In my yard lay a stack of firewood that needed to be relocated. We recently purchased a fancy red wheelbarrow. It was strong and sturdy and perfect for the job at hand. I put on a pair of work gloves, grabbed a piece of wood in each hand, walked across my yard, and dropped the wood in the new location. My fancy wheelbarrow remained untouched while I made 40-50 trips carrying two pieces of wood at a time until all the wood was moved and neatly stacked.
What was the point of doing this job the hard way? It was not an efficient way to complete the task. Anyone could see that it made much more sense to load up my brand-new wheelbarrow with wood and get the pile moved in 3 or 4 trips. But here’s the thing. Moving the pile of wood wasn’t my only goal.
In an effort to improve my physical fitness, I was on a mission to log at least 10,000 steps per day. In service of that mission, I looked for things to do that would enable me to log steps while also accomplishing something. I parked far away from the entrance to the grocery store. I walked up my longish driveway to get the mail, even when I knew I’d be leaving soon for an errand and could just pick it up on my way out. I took the stairs instead of the elevator.
Efficiency is great when you need to make thousands of cars or grow acres of food. But sometimes efficiency gets in the way of the greater mission.
When the Most Efficient Path Isn’t the Best Path
If scientists created a pill that we could take three times a day and meet all our nutritional needs, that would be efficient. Imagine the time, money, and energy we could save. No more depending on favorable weather to grow food. No messy animal slaughterhouses. Grocery shopping and cooking would become unnecessary.
Now imagine how much we would lose by getting our nutrition that way. No more variety. No creativity in food preparation. God could have chosen to design our bodies in such a way that we could be sustained through a pill or a drink. But he made food tasty and beautiful with limitless ways to combine and enjoy. God’s mission for his creation transcends efficiency.
Americans love efficiency. We want maximum benefit with minimum effort, time, and money. We want things done as fast as possible, with as little effort as possible. We can’t be bothered with long wait times and lots of moving parts. The desire for efficiency has led to innovations like the assembly line and digital communication. We prefer our microwaves, drive-thru’s, and text messages. But sometimes, the most efficient path is not the best path. There are some goals that require that we expend resources disproportionate to the benefit. At least on the surface.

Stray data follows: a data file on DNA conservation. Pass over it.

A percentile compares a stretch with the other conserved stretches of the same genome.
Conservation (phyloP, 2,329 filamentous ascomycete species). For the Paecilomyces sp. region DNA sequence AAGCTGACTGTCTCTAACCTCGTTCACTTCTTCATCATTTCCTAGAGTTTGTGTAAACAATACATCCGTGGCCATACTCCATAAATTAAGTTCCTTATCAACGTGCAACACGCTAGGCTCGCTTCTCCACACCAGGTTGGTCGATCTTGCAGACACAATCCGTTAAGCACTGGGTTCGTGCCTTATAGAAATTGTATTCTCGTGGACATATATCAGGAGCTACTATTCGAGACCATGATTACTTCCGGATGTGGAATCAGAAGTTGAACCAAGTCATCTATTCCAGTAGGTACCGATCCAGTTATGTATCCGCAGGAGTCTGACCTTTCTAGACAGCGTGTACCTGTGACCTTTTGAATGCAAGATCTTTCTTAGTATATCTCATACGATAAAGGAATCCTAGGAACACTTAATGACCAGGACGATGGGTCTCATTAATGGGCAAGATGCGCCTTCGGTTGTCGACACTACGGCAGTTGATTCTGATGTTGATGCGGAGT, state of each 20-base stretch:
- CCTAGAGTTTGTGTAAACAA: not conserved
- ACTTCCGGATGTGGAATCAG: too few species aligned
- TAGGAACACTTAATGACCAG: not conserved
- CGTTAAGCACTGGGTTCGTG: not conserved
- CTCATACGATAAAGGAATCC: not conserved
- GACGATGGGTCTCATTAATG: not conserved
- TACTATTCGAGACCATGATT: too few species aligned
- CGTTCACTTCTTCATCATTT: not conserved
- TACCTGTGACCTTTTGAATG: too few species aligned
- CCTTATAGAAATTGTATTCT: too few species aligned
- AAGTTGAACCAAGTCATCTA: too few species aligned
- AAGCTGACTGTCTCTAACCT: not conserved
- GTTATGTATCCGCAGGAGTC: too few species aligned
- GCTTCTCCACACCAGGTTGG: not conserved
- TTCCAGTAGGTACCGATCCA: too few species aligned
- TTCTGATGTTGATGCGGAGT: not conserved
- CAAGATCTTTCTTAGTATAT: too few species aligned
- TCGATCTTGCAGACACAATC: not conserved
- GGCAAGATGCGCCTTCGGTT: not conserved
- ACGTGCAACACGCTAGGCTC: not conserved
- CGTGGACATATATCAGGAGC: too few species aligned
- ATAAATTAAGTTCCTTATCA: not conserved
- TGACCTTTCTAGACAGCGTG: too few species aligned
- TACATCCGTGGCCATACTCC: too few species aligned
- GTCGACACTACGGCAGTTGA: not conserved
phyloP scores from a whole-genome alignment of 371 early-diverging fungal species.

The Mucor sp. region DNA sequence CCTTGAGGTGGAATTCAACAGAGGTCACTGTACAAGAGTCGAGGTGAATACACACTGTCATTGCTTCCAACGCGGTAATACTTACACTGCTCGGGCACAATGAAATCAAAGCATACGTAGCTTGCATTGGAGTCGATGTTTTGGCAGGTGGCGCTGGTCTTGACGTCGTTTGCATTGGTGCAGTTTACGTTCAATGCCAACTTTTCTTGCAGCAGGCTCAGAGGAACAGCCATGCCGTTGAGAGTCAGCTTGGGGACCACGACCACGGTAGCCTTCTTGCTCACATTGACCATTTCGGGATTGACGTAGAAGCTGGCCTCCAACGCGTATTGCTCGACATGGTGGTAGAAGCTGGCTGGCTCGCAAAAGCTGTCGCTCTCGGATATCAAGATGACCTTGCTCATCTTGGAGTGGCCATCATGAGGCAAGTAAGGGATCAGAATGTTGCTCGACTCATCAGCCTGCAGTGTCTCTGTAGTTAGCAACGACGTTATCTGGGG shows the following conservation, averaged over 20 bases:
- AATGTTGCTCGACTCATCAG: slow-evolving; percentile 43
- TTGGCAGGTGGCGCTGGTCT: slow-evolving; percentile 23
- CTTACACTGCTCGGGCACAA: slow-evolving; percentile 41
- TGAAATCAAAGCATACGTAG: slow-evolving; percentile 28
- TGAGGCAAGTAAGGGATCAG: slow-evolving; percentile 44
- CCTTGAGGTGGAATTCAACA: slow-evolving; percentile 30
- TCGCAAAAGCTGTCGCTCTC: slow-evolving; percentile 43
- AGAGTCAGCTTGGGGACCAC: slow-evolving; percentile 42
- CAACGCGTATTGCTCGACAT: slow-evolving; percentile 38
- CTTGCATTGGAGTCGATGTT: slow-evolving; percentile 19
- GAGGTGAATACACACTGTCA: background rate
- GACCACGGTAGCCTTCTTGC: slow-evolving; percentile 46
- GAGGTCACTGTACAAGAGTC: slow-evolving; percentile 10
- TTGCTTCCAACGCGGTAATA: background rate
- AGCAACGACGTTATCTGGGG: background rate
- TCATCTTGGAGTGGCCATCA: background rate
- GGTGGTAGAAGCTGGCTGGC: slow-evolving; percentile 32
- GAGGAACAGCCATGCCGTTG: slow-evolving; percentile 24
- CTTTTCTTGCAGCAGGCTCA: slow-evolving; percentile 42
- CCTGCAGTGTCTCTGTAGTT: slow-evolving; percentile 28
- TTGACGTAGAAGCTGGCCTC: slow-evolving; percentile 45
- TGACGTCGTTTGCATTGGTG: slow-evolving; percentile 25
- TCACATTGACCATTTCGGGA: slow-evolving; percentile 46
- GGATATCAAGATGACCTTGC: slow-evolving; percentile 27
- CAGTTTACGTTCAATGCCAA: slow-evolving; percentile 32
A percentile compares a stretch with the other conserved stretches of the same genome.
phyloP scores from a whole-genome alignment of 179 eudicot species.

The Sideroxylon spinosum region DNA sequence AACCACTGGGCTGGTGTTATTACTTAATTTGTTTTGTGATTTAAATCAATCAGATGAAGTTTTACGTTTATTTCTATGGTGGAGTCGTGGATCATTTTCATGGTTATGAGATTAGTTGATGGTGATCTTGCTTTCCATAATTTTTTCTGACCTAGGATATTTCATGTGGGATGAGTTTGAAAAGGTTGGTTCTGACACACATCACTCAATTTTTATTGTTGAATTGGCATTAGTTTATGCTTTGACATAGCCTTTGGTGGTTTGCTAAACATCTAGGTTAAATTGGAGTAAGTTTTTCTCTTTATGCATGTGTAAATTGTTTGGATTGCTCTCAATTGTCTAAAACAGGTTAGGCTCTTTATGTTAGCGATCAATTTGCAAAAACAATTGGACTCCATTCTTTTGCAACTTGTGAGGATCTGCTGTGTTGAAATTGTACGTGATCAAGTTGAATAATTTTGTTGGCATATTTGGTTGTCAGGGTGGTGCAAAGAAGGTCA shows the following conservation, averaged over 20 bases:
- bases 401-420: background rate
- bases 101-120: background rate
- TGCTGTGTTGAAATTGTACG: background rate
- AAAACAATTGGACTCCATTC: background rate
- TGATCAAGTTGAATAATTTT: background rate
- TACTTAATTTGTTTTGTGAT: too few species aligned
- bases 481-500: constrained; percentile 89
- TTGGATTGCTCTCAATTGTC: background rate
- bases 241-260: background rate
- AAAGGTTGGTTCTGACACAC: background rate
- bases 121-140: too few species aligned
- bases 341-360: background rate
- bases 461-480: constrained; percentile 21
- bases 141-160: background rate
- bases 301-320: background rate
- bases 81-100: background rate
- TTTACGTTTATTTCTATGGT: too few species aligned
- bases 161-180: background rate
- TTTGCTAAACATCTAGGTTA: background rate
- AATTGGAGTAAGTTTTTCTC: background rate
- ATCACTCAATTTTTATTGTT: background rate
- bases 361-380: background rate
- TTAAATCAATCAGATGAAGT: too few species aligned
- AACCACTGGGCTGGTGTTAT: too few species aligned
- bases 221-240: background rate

The Gospel Takes the Long Way
The plan of redemption doesn’t seem especially efficient. Surely God could accomplish his purposes with fewer moving parts and less mess. Instead, God’s plan includes such inefficient choices as:
- Choosing an elderly man with a barren elderly wife to be the father of many nations.
- Leading the Israelites out of Egypt only to spend 40 years wandering before finally entering the Promised land.
- Raising up countless judges and kings who failed to do what was right and led Israel through cycle after cycle of sin and repentance.
Surely the God of the universe could make all things new in less time, with less effort, less pain, and with fewer resources. But that’s not what He’s doing. Why not?
The stories God creates are filled with inefficiency. God’s goal isn’t getting things done fast with the fewest complications. Rather, the Gospel creates beautiful complexity where the struggle is often more important than the victory and where waiting is a critical part of growing in maturity.
The Gospel is counterintuitive. We live by dying (John 12:24-25), beauty emerges from pain and tragedy (Is. 61:3), and strength is found in weakness (2 Cor. 12: 9-10). God describes spiritual growth as fruit bearing (John 15:5-8 and Gal. 5:22-23), which takes time, patience, and waiting.
While we prefer a quick text message, God composes a beautiful letter he sends via snail mail.
But what if the gospel compels us to a different way? What if it’s better to go slow on purpose. What if taking the long way enables us to really understand the will of God and see the beauty of God?
While I was moving my pile of wood two or three pieces at a time, I noticed a neighbor watching me. I chuckled to myself. I wondered if he thought I was being foolish and wasting my time and energy. But just like he didn’t know that I had a mission beyond the simple relocation of wood, we don’t always know what God is doing. We want God to use the wheelbarrow, but He’s got other goals in mind as he carries His work in us to completion (Phil. 1:6).
Photo by Ēriks Irmejs on Unsplash